Table 1. Results of qRRT-PCR testing for pH1N1 virus in oropharyngeal and cloacal swabs of experimental turkey hens inoculated intranasally, intracloacally, or intrauterine with A/Chile/3536/2009 (H1N1) virus.

thumbnailFigure 1. Photomicrographs of immunohistochemically strained reproductive tracts of turkey breeder hens IU-inoculated with pH1N1 virus. (A to C) Oviducts with influenza viral antigen in luminal lining epithelium, (D) Ovary with influenza viral antigen in surface germinal epithelium.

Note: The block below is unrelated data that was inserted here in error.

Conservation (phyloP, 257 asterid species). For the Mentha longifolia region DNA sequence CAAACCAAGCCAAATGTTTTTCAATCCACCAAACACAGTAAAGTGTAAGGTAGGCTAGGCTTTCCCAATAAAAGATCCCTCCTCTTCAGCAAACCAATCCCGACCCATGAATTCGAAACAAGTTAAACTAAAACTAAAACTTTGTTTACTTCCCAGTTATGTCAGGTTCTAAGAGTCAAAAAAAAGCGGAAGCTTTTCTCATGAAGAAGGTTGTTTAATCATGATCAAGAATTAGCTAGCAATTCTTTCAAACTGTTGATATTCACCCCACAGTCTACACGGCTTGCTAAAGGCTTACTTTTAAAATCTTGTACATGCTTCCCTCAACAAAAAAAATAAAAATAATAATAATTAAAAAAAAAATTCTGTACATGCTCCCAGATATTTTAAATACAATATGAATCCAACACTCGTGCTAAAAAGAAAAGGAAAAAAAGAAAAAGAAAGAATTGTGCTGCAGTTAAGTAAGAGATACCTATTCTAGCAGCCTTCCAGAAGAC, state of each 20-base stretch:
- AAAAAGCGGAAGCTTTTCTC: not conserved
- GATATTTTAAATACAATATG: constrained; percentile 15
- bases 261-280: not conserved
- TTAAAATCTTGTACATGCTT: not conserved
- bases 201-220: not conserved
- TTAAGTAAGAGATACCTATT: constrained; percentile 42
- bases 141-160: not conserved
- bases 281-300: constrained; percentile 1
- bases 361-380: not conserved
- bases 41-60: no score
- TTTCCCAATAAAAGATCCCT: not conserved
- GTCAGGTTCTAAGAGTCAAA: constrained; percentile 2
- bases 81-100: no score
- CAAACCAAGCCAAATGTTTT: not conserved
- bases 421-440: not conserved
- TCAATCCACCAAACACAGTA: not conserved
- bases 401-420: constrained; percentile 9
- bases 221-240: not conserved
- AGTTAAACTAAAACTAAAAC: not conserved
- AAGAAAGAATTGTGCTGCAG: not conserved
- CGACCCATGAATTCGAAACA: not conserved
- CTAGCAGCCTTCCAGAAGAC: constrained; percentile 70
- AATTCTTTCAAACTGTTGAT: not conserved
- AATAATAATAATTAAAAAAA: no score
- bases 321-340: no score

In this study, and consistent with previous studies, turkeys IN-inoculated with the pH1N1 influenza virus did not become infected with the virus, although the respiratory route is considered the natural route of exposure for influenza A viruses in many animal species. However, IC or IU-inoculation with the virus resulted in pH1N1 virus infection. Such routes of exposure are realistic in modern turkey production because turkey hens are handled once a week for insemination, which deposits semen into the uterus, in order to produce fertile eggs, because modern tom turkeys are physically unable to efficiently breed naturally because of their large breast muscles. During this process, workers handle individual hens, manually everting the cloaca to locate the vagina for insertion of the insemination straw. Because of the close contact with infected humans, this routine insemination activity provided opportunity for initiating the infection process by either large droplet exposure during human sneezing activities or direct inoculation from infectious fomites on contaminated hands, and bird-to-bird transmission through mechanical fomite inoculation to the cloaca or reproductive tract by the inseminators. This is the first study to show infection by intrauterine exposure to influenza A virus in turkeys and such transmission is consistent with the proposed risk of infected insemination crews in cases of pH1N1 in Chilean turkey hens [10]. However, replication and shedding from the respiratory tract following IU-inoculation is perplexing considering IN-inoculation failed to produce infection. Possibly, the IU-inoculation and infection resulted in changes in the virus that allowed subsequent respiratory infection. Future studies will examine such viruses recovered from respiratory tract for changes in viral tissue tropism.